Popcorn-Shaped Nanoparticles Sniff Out Bad Food

Salmonella detecting nanoparticles
Popcorn-shaped nanoparticles can change color to indicate whether or not lettuce is contaminated with Salmonella bacteria or safe to eat. (Image credit: Paresh C. Ray, Jackson State University)

This Research in Action article was provided to LiveScience in partnership with the National Science Foundation.

Nanoparticles in the lab can detect contamination in food, new researcher suggest. Using the new test, a simple color change indicates whether or not specific bacteria are present.

The nanoparticles are affixed with molecules which can detect bacterial proteins. These molecules are similar to proteins in our bodies called antibodies, which help our immune systems recognize and fight infection.

In image A above, nanoparticles in the liquid have changed color to indicate the presence of Salmonella bacteria, which can cause illness in humans, on samples of lettuce. The sample in image B is not contaminated. Image C shows the popcorn-shaped gold nanoparticles (black specks in the image) surrounding bacterial invaders (light-colored objects in the upper part of the image) seen through a high-magnification microscope.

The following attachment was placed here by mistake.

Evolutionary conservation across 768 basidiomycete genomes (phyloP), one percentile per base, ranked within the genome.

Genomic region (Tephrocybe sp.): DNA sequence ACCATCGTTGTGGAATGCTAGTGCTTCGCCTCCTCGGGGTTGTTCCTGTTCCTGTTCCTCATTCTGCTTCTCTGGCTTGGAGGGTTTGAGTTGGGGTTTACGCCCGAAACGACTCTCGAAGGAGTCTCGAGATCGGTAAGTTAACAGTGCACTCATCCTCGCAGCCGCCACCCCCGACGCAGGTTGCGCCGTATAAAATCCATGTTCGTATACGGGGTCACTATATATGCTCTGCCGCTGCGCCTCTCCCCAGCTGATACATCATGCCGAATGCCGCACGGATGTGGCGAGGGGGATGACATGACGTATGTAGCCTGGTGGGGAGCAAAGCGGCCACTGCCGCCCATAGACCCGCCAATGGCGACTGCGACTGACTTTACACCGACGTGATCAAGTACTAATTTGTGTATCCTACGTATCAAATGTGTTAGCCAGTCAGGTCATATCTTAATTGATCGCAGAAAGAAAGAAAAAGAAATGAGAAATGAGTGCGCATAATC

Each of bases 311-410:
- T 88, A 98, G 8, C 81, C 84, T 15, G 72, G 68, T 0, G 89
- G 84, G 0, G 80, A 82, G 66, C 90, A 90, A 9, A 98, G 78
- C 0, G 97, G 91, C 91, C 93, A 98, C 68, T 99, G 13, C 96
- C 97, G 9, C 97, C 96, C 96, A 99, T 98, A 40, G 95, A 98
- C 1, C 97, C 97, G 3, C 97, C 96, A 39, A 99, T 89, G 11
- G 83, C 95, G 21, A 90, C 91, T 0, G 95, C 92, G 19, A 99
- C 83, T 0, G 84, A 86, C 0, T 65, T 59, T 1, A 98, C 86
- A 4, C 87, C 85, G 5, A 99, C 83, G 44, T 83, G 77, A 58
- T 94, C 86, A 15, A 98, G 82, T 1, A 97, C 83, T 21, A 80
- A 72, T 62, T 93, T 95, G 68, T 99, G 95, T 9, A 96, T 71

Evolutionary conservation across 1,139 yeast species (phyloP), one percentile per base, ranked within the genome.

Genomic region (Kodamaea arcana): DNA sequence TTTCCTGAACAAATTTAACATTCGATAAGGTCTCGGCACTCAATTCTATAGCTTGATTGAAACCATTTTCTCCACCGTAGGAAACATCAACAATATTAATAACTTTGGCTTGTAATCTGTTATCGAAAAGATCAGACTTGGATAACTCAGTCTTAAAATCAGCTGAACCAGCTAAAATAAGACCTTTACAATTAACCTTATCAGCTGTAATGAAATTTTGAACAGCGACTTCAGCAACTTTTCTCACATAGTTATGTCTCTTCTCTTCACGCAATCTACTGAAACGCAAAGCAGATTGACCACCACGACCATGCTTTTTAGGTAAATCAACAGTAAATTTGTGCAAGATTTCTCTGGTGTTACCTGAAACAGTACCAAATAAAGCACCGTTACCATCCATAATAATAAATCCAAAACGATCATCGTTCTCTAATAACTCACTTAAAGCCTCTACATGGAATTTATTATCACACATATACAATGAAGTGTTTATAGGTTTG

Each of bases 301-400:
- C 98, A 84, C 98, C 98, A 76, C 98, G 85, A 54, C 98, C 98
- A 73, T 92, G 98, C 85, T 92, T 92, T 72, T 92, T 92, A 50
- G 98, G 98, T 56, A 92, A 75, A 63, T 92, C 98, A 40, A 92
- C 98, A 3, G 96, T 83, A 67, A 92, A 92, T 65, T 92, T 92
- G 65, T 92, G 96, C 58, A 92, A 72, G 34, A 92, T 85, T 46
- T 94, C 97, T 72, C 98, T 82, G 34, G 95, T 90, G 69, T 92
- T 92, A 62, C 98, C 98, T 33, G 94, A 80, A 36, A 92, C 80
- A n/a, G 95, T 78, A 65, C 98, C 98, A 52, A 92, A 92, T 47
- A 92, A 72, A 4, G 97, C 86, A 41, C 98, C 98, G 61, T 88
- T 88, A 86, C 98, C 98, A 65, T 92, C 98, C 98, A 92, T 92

The nanoparticles can be used to indicate in about five minutes whether or not a sample is contaminated, while traditional tests take hours or even days. A faster way to detect Salmonella, especially strains that cause disease in both food and drinking water, could help prevent many cases of food poisoning. Paresh C. Ray, a researcher at Jackson State University, presented the research at the March 2012 meeting of the American Chemical Society.

Support for this work was provided by a Partnership for Research and Education in Materials award from the National Science Foundation. The objective of the award is to broaden participation and enhance diversity in materials research and education by stimulating the development of long-term collaborative research and education partnerships.

Editor's Note: Any opinions, findings, and conclusions or recommendations expressed in this material are those of the author and do not necessarily reflect the views of the National Science Foundation. See the Research in Action archive.